Why I Innovate
“It was a recognition that to be satisfied in my career, I had to do something to make an impact on people and the planet. For most of my early career, I focused on natural systems like the arctic, desert, grasslands, forests, and tried to understand how those systems work. I utilized new technologies that enabled us to use DNA-based approaches to understand these complex and diverse microbiomes. In recent years, I started taking that knowledge and applying it to how we can manage and manipulate those microbiomes to enhance agricultural sustainability. It was a conscious decision to change my focus in my research program. It was a desire to do work that made a difference in people’s lives. I really enjoyed studying these cool natural ecosystems, but it wasn’t clear how to apply that knowledge to make the world better. However, there is a clear opportunity to do that in agricultural systems because they are so intensely managed.
I never had a plan to do this, I just followed my interests and passions to see where it landed for me. I always did have entrepreneurial streak. In high school, I started a few small companies, and my approach to my science career was also entrepreneurial. We are all sort of entrepreneurs in a way, to pitch our work to find funding. I always had that inclination, so this was a real opportunity to scratch that itch and learn more deeply about how to do that.
Through this startup [Growcentia] and experiencing the customer discovery process, I have changed the way I think about research. I have focused on starting from problems that need to be solved and working backwards from there. This is in contrast to starting with the next interesting question and assuming it might address a current problem without talking to the people whose “problem” is being solved. That’s a big mindset in academia right now. I call people out when they say ‘this work will be really important for policy.’ Have they actually talked to a policy maker? We often assume that our work is important, but without talking to the people that might implement the solution, you shouldn’t make that assumption. You need evidence to back it up.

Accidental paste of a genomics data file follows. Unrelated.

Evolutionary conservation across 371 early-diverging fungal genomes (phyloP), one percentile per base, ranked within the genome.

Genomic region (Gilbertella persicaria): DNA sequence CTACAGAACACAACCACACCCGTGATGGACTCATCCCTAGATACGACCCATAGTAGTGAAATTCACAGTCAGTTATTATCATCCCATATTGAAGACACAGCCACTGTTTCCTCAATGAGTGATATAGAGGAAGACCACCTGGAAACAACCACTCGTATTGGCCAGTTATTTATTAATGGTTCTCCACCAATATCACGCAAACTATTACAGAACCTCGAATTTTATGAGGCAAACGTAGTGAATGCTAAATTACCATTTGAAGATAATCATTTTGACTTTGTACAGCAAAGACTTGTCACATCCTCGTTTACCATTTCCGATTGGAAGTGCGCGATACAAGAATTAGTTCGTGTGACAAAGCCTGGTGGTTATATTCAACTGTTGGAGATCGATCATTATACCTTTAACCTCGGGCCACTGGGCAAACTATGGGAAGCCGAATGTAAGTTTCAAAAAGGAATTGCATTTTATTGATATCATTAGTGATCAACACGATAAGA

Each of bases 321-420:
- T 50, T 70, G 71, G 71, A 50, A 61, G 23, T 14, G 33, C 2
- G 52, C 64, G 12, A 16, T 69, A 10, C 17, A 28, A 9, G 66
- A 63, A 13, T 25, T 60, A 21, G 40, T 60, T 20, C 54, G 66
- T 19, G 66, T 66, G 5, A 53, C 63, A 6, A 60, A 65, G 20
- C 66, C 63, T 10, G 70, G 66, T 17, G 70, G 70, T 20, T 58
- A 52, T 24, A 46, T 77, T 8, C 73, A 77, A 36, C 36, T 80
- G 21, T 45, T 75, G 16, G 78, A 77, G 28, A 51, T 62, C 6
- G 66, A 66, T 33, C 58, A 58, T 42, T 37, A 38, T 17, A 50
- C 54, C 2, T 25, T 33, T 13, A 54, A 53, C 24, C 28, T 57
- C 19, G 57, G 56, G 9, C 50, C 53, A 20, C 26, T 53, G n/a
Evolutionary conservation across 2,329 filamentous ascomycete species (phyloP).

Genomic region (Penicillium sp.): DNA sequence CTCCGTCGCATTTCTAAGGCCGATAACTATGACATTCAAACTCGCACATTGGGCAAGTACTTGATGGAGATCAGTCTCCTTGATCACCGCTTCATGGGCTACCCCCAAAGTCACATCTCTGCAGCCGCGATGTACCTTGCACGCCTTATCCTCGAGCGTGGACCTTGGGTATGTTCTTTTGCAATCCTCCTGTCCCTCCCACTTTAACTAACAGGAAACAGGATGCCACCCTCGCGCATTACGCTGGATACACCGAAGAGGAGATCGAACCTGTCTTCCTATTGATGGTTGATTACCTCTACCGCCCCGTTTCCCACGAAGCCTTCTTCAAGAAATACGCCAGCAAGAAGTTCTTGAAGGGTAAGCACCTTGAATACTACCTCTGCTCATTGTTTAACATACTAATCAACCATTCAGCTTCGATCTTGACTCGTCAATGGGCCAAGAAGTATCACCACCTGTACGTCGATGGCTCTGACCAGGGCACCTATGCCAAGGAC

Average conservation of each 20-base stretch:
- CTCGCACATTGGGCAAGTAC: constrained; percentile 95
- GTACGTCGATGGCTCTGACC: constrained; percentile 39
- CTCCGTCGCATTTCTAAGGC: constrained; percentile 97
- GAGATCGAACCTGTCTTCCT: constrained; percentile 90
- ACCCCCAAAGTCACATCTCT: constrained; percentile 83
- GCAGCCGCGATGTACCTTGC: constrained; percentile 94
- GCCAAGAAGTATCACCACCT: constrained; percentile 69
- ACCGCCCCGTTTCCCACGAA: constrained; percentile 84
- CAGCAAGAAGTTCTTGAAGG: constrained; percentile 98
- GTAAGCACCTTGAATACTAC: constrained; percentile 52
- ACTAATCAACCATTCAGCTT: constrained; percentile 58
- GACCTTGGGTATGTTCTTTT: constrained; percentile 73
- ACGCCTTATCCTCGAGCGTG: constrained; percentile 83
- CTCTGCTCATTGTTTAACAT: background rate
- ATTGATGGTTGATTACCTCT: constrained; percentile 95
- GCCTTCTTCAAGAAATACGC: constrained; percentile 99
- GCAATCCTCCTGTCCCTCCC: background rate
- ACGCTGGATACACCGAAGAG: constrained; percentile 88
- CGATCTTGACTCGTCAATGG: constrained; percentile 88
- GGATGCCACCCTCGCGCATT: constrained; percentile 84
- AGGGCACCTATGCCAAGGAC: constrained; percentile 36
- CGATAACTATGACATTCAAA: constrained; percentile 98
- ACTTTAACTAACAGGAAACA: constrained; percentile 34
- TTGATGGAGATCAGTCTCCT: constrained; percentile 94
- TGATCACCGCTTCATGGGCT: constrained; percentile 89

Launching a startup has been one of the great adventures of my life. I have learned so much in the last 5 years – it’s been a thrill.”
Areas of Collaborative Interest
My research focuses on the microbes that live in soils and other environments. I’m particularly interested in thinking about how those microbes interact with the rest of the ecosystem to help support healthy crops, clean air, and clean water. I am also interested in accelerating the translation of research to improve crop production through working across the supply chain.
I am interested in collaborating in the following areas:
- Agricultural technology
Patent list generated using Google Patents; Last updated on December 16, 2019.